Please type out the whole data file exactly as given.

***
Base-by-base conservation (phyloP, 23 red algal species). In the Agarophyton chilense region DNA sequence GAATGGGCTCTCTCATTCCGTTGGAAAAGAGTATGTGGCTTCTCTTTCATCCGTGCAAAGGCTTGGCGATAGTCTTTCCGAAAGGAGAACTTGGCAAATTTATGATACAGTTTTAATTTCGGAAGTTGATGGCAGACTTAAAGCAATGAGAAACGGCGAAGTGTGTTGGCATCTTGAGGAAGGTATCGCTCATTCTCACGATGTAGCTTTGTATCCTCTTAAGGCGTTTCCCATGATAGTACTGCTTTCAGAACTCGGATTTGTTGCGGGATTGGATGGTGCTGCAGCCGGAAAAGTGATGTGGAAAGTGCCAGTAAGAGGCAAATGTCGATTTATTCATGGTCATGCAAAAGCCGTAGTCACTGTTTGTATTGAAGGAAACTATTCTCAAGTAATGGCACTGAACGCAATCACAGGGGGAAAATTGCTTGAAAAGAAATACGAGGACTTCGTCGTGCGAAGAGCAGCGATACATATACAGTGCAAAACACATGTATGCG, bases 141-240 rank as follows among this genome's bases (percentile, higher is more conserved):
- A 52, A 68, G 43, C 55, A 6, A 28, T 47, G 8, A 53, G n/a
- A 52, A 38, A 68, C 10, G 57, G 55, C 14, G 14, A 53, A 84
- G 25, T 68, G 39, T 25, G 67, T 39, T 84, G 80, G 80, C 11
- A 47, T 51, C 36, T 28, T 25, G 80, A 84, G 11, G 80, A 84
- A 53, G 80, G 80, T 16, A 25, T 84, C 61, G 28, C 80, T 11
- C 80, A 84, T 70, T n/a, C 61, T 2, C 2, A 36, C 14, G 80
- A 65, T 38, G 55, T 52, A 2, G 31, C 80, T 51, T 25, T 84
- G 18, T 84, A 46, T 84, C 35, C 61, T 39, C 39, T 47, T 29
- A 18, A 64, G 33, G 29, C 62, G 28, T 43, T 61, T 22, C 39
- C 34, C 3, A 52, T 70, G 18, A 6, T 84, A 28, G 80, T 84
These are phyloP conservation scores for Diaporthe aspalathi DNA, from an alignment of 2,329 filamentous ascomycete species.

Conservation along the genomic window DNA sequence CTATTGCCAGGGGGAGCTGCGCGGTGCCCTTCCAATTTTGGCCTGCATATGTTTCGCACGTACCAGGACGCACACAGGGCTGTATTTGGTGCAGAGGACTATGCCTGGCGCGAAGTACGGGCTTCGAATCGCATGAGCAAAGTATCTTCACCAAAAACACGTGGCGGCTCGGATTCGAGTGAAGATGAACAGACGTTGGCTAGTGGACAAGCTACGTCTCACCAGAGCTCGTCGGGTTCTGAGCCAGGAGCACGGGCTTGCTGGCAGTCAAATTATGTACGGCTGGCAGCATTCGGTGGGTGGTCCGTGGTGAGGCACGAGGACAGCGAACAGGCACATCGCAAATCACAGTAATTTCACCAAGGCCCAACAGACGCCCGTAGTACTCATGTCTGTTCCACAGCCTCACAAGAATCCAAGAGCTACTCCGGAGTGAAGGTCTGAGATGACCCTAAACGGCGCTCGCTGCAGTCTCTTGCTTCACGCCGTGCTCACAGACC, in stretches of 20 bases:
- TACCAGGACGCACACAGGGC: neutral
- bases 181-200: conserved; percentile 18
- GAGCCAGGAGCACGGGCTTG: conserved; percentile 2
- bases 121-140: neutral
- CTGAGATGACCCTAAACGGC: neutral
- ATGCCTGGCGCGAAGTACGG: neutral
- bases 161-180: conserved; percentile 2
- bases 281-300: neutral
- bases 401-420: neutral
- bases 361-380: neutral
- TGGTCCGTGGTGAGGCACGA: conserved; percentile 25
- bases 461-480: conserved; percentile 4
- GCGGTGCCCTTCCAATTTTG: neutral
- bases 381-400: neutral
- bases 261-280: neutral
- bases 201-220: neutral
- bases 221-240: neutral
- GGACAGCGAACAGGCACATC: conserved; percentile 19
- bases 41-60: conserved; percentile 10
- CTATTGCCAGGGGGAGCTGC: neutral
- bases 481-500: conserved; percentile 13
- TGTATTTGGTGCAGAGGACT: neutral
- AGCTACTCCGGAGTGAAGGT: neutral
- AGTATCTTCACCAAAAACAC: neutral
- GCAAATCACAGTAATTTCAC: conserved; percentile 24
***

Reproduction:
Base-by-base conservation (phyloP, 23 red algal species). In the Agarophyton chilense region DNA sequence GAATGGGCTCTCTCATTCCGTTGGAAAAGAGTATGTGGCTTCTCTTTCATCCGTGCAAAGGCTTGGCGATAGTCTTTCCGAAAGGAGAACTTGGCAAATTTATGATACAGTTTTAATTTCGGAAGTTGATGGCAGACTTAAAGCAATGAGAAACGGCGAAGTGTGTTGGCATCTTGAGGAAGGTATCGCTCATTCTCACGATGTAGCTTTGTATCCTCTTAAGGCGTTTCCCATGATAGTACTGCTTTCAGAACTCGGATTTGTTGCGGGATTGGATGGTGCTGCAGCCGGAAAAGTGATGTGGAAAGTGCCAGTAAGAGGCAAATGTCGATTTATTCATGGTCATGCAAAAGCCGTAGTCACTGTTTGTATTGAAGGAAACTATTCTCAAGTAATGGCACTGAACGCAATCACAGGGGGAAAATTGCTTGAAAAGAAATACGAGGACTTCGTCGTGCGAAGAGCAGCGATACATATACAGTGCAAAACACATGTATGCG, bases 141-240 rank as follows among this genome's bases (percentile, higher is more conserved):
- A 52, A 68, G 43, C 55, A 6, A 28, T 47, G 8, A 53, G n/a
- A 52, A 38, A 68, C 10, G 57, G 55, C 14, G 14, A 53, A 84
- G 25, T 68, G 39, T 25, G 67, T 39, T 84, G 80, G 80, C 11
- A 47, T 51, C 36, T 28, T 25, G 80, A 84, G 11, G 80, A 84
- A 53, G 80, G 80, T 16, A 25, T 84, C 61, G 28, C 80, T 11
- C 80, A 84, T 70, T n/a, C 61, T 2, C 2, A 36, C 14, G 80
- A 65, T 38, G 55, T 52, A 2, G 31, C 80, T 51, T 25, T 84
- G 18, T 84, A 46, T 84, C 35, C 61, T 39, C 39, T 47, T 29
- A 18, A 64, G 33, G 29, C 62, G 28, T 43, T 61, T 22, C 39
- C 34, C 3, A 52, T 70, G 18, A 6, T 84, A 28, G 80, T 84
These are phyloP conservation scores for Diaporthe aspalathi DNA, from an alignment of 2,329 filamentous ascomycete species.

Conservation along the genomic window DNA sequence CTATTGCCAGGGGGAGCTGCGCGGTGCCCTTCCAATTTTGGCCTGCATATGTTTCGCACGTACCAGGACGCACACAGGGCTGTATTTGGTGCAGAGGACTATGCCTGGCGCGAAGTACGGGCTTCGAATCGCATGAGCAAAGTATCTTCACCAAAAACACGTGGCGGCTCGGATTCGAGTGAAGATGAACAGACGTTGGCTAGTGGACAAGCTACGTCTCACCAGAGCTCGTCGGGTTCTGAGCCAGGAGCACGGGCTTGCTGGCAGTCAAATTATGTACGGCTGGCAGCATTCGGTGGGTGGTCCGTGGTGAGGCACGAGGACAGCGAACAGGCACATCGCAAATCACAGTAATTTCACCAAGGCCCAACAGACGCCCGTAGTACTCATGTCTGTTCCACAGCCTCACAAGAATCCAAGAGCTACTCCGGAGTGAAGGTCTGAGATGACCCTAAACGGCGCTCGCTGCAGTCTCTTGCTTCACGCCGTGCTCACAGACC, in stretches of 20 bases:
- TACCAGGACGCACACAGGGC: neutral
- bases 181-200: conserved; percentile 18
- GAGCCAGGAGCACGGGCTTG: conserved; percentile 2
- bases 121-140: neutral
- CTGAGATGACCCTAAACGGC: neutral
- ATGCCTGGCGCGAAGTACGG: neutral
- bases 161-180: conserved; percentile 2
- bases 281-300: neutral
- bases 401-420: neutral
- bases 361-380: neutral
- TGGTCCGTGGTGAGGCACGA: conserved; percentile 25
- bases 461-480: conserved; percentile 4
- GCGGTGCCCTTCCAATTTTG: neutral
- bases 381-400: neutral
- bases 261-280: neutral
- bases 201-220: neutral
- bases 221-240: neutral
- GGACAGCGAACAGGCACATC: conserved; percentile 19
- bases 41-60: conserved; percentile 10
- CTATTGCCAGGGGGAGCTGC: neutral
- bases 481-500: conserved; percentile 13
- TGTATTTGGTGCAGAGGACT: neutral
- AGCTACTCCGGAGTGAAGGT: neutral
- AGTATCTTCACCAAAAACAC: neutral
- GCAAATCACAGTAATTTCAC: conserved; percentile 24